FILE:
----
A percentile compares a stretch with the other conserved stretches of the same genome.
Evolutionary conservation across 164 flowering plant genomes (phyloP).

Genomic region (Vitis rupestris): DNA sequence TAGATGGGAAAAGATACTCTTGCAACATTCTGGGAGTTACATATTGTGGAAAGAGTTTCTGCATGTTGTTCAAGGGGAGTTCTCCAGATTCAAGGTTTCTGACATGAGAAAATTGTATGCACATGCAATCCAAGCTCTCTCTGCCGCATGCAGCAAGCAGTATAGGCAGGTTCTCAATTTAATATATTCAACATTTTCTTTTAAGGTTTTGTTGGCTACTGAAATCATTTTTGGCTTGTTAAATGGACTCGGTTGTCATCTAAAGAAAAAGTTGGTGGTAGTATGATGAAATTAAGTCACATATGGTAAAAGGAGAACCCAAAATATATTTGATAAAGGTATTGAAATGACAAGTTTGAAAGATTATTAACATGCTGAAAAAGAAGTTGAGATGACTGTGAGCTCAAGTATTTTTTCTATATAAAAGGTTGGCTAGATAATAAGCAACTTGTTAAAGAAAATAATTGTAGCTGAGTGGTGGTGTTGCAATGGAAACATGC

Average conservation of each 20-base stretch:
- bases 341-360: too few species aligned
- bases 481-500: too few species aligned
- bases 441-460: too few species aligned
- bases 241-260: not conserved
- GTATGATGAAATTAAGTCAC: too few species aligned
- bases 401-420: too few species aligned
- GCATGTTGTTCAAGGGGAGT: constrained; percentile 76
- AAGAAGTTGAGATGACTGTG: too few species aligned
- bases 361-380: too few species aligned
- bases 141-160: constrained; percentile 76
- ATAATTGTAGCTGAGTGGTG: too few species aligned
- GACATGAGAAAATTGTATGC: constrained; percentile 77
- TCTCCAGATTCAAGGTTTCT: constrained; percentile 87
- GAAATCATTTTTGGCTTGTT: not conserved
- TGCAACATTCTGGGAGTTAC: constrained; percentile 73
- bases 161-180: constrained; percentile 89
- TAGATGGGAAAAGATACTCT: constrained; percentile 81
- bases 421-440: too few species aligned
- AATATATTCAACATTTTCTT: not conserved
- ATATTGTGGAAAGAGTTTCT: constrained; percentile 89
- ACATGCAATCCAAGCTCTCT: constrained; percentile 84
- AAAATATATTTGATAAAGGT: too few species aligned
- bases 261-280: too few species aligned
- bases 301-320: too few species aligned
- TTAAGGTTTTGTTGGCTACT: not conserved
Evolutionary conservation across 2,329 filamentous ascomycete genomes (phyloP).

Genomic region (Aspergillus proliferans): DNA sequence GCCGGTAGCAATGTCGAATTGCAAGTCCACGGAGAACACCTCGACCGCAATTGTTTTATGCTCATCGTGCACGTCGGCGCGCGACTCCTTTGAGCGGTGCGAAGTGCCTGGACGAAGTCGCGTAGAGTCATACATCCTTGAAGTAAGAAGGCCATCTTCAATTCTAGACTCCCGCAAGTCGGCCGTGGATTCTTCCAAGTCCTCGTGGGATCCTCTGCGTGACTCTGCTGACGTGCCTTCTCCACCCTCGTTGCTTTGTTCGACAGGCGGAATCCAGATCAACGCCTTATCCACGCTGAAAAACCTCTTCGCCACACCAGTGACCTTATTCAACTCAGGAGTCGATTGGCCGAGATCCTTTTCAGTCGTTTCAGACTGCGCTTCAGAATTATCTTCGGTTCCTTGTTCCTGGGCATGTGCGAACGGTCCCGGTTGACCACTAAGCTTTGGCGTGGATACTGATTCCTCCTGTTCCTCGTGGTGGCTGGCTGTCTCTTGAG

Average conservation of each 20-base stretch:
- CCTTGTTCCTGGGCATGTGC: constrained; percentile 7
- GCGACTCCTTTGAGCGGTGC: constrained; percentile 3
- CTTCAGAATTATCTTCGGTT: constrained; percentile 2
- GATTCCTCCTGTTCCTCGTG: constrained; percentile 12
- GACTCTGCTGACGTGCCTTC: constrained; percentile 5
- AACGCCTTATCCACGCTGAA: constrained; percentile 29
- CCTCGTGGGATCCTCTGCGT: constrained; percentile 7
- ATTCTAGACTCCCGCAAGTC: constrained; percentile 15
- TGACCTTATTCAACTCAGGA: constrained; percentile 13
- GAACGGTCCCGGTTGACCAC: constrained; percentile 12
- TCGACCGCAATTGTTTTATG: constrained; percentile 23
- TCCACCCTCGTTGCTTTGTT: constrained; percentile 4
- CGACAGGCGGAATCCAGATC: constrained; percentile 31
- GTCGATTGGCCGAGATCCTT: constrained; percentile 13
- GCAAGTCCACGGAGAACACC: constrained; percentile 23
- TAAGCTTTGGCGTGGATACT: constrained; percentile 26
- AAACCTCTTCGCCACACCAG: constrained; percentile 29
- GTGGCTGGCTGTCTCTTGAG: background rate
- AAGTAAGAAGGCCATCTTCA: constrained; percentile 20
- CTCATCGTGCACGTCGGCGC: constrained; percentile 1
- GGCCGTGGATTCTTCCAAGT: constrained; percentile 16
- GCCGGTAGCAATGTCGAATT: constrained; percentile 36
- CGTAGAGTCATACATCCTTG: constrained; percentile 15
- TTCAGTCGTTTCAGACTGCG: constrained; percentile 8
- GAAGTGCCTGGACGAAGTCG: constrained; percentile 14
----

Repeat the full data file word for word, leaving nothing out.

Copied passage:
A percentile compares a stretch with the other conserved stretches of the same genome.
Evolutionary conservation across 164 flowering plant genomes (phyloP).

Genomic region (Vitis rupestris): DNA sequence TAGATGGGAAAAGATACTCTTGCAACATTCTGGGAGTTACATATTGTGGAAAGAGTTTCTGCATGTTGTTCAAGGGGAGTTCTCCAGATTCAAGGTTTCTGACATGAGAAAATTGTATGCACATGCAATCCAAGCTCTCTCTGCCGCATGCAGCAAGCAGTATAGGCAGGTTCTCAATTTAATATATTCAACATTTTCTTTTAAGGTTTTGTTGGCTACTGAAATCATTTTTGGCTTGTTAAATGGACTCGGTTGTCATCTAAAGAAAAAGTTGGTGGTAGTATGATGAAATTAAGTCACATATGGTAAAAGGAGAACCCAAAATATATTTGATAAAGGTATTGAAATGACAAGTTTGAAAGATTATTAACATGCTGAAAAAGAAGTTGAGATGACTGTGAGCTCAAGTATTTTTTCTATATAAAAGGTTGGCTAGATAATAAGCAACTTGTTAAAGAAAATAATTGTAGCTGAGTGGTGGTGTTGCAATGGAAACATGC

Average conservation of each 20-base stretch:
- bases 341-360: too few species aligned
- bases 481-500: too few species aligned
- bases 441-460: too few species aligned
- bases 241-260: not conserved
- GTATGATGAAATTAAGTCAC: too few species aligned
- bases 401-420: too few species aligned
- GCATGTTGTTCAAGGGGAGT: constrained; percentile 76
- AAGAAGTTGAGATGACTGTG: too few species aligned
- bases 361-380: too few species aligned
- bases 141-160: constrained; percentile 76
- ATAATTGTAGCTGAGTGGTG: too few species aligned
- GACATGAGAAAATTGTATGC: constrained; percentile 77
- TCTCCAGATTCAAGGTTTCT: constrained; percentile 87
- GAAATCATTTTTGGCTTGTT: not conserved
- TGCAACATTCTGGGAGTTAC: constrained; percentile 73
- bases 161-180: constrained; percentile 89
- TAGATGGGAAAAGATACTCT: constrained; percentile 81
- bases 421-440: too few species aligned
- AATATATTCAACATTTTCTT: not conserved
- ATATTGTGGAAAGAGTTTCT: constrained; percentile 89
- ACATGCAATCCAAGCTCTCT: constrained; percentile 84
- AAAATATATTTGATAAAGGT: too few species aligned
- bases 261-280: too few species aligned
- bases 301-320: too few species aligned
- TTAAGGTTTTGTTGGCTACT: not conserved
Evolutionary conservation across 2,329 filamentous ascomycete genomes (phyloP).

Genomic region (Aspergillus proliferans): DNA sequence GCCGGTAGCAATGTCGAATTGCAAGTCCACGGAGAACACCTCGACCGCAATTGTTTTATGCTCATCGTGCACGTCGGCGCGCGACTCCTTTGAGCGGTGCGAAGTGCCTGGACGAAGTCGCGTAGAGTCATACATCCTTGAAGTAAGAAGGCCATCTTCAATTCTAGACTCCCGCAAGTCGGCCGTGGATTCTTCCAAGTCCTCGTGGGATCCTCTGCGTGACTCTGCTGACGTGCCTTCTCCACCCTCGTTGCTTTGTTCGACAGGCGGAATCCAGATCAACGCCTTATCCACGCTGAAAAACCTCTTCGCCACACCAGTGACCTTATTCAACTCAGGAGTCGATTGGCCGAGATCCTTTTCAGTCGTTTCAGACTGCGCTTCAGAATTATCTTCGGTTCCTTGTTCCTGGGCATGTGCGAACGGTCCCGGTTGACCACTAAGCTTTGGCGTGGATACTGATTCCTCCTGTTCCTCGTGGTGGCTGGCTGTCTCTTGAG

Average conservation of each 20-base stretch:
- CCTTGTTCCTGGGCATGTGC: constrained; percentile 7
- GCGACTCCTTTGAGCGGTGC: constrained; percentile 3
- CTTCAGAATTATCTTCGGTT: constrained; percentile 2
- GATTCCTCCTGTTCCTCGTG: constrained; percentile 12
- GACTCTGCTGACGTGCCTTC: constrained; percentile 5
- AACGCCTTATCCACGCTGAA: constrained; percentile 29
- CCTCGTGGGATCCTCTGCGT: constrained; percentile 7
- ATTCTAGACTCCCGCAAGTC: constrained; percentile 15
- TGACCTTATTCAACTCAGGA: constrained; percentile 13
- GAACGGTCCCGGTTGACCAC: constrained; percentile 12
- TCGACCGCAATTGTTTTATG: constrained; percentile 23
- TCCACCCTCGTTGCTTTGTT: constrained; percentile 4
- CGACAGGCGGAATCCAGATC: constrained; percentile 31
- GTCGATTGGCCGAGATCCTT: constrained; percentile 13
- GCAAGTCCACGGAGAACACC: constrained; percentile 23
- TAAGCTTTGGCGTGGATACT: constrained; percentile 26
- AAACCTCTTCGCCACACCAG: constrained; percentile 29
- GTGGCTGGCTGTCTCTTGAG: background rate
- AAGTAAGAAGGCCATCTTCA: constrained; percentile 20
- CTCATCGTGCACGTCGGCGC: constrained; percentile 1
- GGCCGTGGATTCTTCCAAGT: constrained; percentile 16
- GCCGGTAGCAATGTCGAATT: constrained; percentile 36
- CGTAGAGTCATACATCCTTG: constrained; percentile 15
- TTCAGTCGTTTCAGACTGCG: constrained; percentile 8
- GAAGTGCCTGGACGAAGTCG: constrained; percentile 14